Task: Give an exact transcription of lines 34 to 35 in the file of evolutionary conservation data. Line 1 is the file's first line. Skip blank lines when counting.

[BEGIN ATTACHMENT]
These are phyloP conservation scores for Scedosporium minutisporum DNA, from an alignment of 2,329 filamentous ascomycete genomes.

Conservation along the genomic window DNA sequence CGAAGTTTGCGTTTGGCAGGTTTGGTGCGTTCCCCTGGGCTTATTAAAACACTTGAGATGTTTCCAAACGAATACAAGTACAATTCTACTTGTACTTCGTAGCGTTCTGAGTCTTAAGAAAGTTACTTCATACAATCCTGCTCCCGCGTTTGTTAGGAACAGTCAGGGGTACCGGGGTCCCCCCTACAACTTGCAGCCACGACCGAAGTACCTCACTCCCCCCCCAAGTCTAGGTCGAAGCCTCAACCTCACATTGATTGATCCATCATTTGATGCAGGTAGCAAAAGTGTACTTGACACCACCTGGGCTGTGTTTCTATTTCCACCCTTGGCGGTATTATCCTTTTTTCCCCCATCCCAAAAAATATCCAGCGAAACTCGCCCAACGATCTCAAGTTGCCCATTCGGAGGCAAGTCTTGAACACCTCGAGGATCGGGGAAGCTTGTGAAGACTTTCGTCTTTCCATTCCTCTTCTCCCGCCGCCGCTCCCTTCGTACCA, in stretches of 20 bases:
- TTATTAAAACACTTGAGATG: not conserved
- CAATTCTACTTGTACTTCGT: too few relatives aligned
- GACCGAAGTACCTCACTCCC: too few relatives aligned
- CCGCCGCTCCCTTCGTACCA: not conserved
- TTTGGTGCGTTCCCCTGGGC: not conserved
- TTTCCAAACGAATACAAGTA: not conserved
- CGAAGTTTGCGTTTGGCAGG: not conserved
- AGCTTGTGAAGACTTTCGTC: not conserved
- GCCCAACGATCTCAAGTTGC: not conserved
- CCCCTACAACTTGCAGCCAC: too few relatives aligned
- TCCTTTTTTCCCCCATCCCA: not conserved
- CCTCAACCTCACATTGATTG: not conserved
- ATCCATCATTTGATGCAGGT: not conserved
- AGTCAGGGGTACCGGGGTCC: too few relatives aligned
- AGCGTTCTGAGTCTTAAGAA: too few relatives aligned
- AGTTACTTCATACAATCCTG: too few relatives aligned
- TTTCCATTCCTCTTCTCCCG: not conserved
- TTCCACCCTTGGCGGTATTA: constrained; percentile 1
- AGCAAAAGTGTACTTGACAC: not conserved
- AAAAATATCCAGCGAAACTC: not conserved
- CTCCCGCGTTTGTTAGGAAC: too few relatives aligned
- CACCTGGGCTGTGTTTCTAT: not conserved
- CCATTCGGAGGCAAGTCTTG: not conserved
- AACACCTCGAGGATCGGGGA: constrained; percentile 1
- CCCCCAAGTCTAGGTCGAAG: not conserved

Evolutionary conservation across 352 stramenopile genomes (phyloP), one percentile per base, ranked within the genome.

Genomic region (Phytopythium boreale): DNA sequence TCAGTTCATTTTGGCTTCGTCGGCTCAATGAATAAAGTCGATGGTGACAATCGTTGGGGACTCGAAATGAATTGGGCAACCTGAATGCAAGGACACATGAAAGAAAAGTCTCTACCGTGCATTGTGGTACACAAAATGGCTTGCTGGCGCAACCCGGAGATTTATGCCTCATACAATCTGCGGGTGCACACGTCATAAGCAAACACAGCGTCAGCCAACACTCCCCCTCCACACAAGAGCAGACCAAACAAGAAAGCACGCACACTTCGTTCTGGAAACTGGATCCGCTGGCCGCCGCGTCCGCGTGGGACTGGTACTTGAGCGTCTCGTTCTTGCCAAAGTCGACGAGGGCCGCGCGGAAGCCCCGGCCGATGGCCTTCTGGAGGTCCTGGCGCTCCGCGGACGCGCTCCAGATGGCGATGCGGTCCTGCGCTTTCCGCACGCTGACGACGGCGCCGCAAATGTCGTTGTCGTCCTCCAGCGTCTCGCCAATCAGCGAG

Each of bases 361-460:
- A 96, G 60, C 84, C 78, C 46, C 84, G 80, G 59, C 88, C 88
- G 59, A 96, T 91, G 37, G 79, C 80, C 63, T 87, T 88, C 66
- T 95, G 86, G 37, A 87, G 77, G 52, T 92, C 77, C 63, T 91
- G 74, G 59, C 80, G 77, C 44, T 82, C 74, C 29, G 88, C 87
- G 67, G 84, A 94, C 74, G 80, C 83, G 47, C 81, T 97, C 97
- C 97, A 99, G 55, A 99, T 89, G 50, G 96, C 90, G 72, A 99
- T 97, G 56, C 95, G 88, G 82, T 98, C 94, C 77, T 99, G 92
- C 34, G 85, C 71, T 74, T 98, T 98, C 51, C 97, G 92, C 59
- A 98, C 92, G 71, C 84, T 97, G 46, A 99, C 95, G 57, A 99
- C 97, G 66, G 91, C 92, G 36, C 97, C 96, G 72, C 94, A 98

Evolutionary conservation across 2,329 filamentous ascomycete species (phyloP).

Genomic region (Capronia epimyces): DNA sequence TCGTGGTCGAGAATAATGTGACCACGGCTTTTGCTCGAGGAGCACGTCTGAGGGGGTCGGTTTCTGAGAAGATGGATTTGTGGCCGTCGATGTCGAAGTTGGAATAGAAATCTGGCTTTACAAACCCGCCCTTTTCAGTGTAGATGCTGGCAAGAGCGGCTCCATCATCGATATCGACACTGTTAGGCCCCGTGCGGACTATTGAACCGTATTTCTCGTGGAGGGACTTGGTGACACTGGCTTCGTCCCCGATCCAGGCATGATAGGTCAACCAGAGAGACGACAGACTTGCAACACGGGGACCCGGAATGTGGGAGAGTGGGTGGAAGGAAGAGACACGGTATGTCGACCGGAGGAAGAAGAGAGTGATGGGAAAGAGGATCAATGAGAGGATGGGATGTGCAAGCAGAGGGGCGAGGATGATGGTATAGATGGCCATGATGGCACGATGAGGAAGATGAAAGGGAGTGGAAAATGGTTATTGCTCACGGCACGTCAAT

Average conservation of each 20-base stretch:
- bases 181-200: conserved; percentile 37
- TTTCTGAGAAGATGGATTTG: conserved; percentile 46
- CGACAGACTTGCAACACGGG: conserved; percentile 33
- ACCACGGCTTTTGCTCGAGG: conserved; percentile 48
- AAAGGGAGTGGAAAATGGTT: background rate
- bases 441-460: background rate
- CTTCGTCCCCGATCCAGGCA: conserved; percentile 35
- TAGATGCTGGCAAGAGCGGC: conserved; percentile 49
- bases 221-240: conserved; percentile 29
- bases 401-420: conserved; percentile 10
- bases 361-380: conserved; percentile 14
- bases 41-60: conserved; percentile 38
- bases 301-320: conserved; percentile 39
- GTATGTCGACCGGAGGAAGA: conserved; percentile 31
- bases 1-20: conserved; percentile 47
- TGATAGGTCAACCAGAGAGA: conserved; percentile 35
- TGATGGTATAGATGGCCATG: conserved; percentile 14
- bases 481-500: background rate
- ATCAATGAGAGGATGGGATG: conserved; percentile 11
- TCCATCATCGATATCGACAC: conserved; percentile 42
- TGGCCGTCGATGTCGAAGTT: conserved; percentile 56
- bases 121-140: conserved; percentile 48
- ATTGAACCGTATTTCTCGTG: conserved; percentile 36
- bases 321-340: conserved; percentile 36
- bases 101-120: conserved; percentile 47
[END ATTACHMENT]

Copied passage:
- G 74, G 59, C 80, G 77, C 44, T 82, C 74, C 29, G 88, C 87
- G 67, G 84, A 94, C 74, G 80, C 83, G 47, C 81, T 97, C 97